18 Cadence is a new interactive text experience by Aaron Reed: he calls it a “story kit” rather than a story or storyworld or interactive fiction. This is fair enough. Scraps of text describe the rooms in the house at 18 Cadence during each year from 1901 to 2000, as well as the objects and the inhabitants. To manipulate the story, one moves back and forth through the years, or through the rooms by clicking on a floor plan. Different inhabitants have different understandings of what is going on. The story of the house includes both personal histories — deaths, betrayals, love affairs, weddings and births, addiction and depression — and hints of the history of the 20th century, social change and prejudice. During the house’s turbulent years in the 90s, inhabitants come and go quickly, and there are lots of roommates, so it is hard to care as much about any one of them as they flicker past: a hint of social disintegration. But there are also props that last through the years, features that persist and change.
If the piece were only that much, it would be interesting, an exploratory text heavily tied to the history of the house. But each scrap of text can be moved and manipulated by the player. Descriptions of objects can be juxtaposed, glued together into new sentences or simply left on top of one another. Characters, ages, room names and dates, actions and motivations can be laid out in new arrangements, and the arrangements shared with other readers. If you want to read things that others have written with/about 18 Cadence, you can browse through, looking at alternate arrangements.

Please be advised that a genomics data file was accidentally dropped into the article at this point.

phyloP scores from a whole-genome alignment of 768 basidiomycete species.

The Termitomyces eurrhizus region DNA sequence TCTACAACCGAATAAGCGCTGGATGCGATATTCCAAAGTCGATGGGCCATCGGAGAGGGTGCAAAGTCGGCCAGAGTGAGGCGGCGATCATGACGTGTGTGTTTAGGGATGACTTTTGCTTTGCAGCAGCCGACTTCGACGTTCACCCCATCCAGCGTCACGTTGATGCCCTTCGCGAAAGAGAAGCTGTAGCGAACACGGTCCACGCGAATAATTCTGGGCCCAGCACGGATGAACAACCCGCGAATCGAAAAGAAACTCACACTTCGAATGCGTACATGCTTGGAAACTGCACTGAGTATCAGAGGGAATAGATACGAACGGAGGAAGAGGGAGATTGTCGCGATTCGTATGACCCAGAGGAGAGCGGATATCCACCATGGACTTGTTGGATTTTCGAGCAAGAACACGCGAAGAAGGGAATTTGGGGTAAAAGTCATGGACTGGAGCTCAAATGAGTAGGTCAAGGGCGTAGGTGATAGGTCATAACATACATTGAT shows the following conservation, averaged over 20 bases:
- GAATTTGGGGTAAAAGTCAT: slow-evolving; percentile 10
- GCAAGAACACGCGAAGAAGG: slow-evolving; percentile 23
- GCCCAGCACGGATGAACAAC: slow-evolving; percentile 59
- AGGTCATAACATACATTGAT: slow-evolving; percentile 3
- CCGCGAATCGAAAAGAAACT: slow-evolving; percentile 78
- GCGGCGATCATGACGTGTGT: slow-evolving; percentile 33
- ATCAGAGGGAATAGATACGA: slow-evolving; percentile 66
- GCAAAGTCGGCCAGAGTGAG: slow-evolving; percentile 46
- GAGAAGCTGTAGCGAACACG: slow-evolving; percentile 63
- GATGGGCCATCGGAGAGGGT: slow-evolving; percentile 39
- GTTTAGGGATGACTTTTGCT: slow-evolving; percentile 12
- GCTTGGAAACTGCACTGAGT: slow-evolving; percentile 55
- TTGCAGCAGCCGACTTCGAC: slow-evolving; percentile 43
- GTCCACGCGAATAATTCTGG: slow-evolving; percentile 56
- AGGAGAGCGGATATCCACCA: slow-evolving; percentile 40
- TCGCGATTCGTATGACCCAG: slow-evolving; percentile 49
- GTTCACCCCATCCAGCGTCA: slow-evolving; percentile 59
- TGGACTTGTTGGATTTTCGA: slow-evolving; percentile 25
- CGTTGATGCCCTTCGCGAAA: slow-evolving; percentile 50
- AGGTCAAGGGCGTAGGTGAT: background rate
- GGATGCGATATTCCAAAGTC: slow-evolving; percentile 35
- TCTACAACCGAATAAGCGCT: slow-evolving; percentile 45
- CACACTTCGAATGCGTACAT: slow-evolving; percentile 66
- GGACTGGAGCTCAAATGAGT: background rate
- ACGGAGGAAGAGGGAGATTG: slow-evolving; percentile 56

Aaron draws an analogy with fridge magnet poetry, and there’s a bit of that feeling of play and sometimes randomness. But it’s also an experience that invites the interactor to discover her own themes in the work. Because the scraps can overlap, obscuring one another, it’s possible to replace intended meanings with others. Sometimes the effect is intentionally comical:
Sometimes it’s not, as in this tale about the deaths of three sons of the household:
And sometimes the juxtapositions call out themes or possibilities that are less explicit in the work. I encountered one disturbing cluster of text that seemed to hint at incest, though that story wasn’t obvious on the surface of the text. Working out what is supposed to have happened to all of the characters is one sort of semi-puzzle; working out new or different perspectives on their experiences is another.
As the screenshots should make obvious, this is a really lovingly textured piece of work. When you lay out scraps of words, they drift into attractive positions, perhaps skew a little bit as though you were arranging them on a table. Dragging together two scraps that refer to the same scene will glue those scraps into a continuous sentence, but the X-Acto knife tool will separate them again. It’s all a pleasingly tactile, precise and elegant interface, and reminded me of some of the attractive work inkle has done with text; also of Andrew Plotkin’s My Secret Hideout. I recommend giving 18 Cadence a look.